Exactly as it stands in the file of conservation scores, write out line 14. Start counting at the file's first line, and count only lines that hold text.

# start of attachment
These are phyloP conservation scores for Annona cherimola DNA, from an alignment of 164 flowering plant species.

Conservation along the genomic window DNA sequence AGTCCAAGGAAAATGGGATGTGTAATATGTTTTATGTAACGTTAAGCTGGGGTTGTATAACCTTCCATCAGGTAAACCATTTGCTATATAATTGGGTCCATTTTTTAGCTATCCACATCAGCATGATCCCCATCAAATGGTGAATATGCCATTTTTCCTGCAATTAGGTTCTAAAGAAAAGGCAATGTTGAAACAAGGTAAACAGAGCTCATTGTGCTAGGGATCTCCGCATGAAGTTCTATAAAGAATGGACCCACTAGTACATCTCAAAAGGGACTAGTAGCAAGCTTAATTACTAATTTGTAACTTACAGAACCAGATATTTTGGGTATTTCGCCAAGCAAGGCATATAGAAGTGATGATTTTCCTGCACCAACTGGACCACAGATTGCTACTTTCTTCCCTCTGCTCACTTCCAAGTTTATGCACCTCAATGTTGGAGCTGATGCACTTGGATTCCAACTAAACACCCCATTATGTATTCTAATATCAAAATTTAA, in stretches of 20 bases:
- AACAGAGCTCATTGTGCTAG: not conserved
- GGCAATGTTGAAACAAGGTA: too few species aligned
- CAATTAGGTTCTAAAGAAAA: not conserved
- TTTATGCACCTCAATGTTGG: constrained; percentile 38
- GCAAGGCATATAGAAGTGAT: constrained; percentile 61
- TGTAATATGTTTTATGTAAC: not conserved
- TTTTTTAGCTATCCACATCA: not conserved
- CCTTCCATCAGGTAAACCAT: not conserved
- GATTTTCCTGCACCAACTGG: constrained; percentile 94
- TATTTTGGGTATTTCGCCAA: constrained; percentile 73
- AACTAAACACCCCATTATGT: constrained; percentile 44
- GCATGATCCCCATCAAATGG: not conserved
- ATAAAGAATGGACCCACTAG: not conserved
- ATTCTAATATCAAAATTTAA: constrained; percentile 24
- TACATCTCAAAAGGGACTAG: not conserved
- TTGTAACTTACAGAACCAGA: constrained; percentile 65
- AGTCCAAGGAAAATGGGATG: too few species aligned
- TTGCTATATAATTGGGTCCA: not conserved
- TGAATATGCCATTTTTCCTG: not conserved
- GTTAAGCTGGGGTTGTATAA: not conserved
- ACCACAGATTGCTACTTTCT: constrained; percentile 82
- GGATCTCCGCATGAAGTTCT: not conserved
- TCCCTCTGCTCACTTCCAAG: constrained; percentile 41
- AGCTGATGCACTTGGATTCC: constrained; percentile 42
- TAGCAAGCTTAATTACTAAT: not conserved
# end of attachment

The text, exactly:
- GCATGATCCCCATCAAATGG: not conserved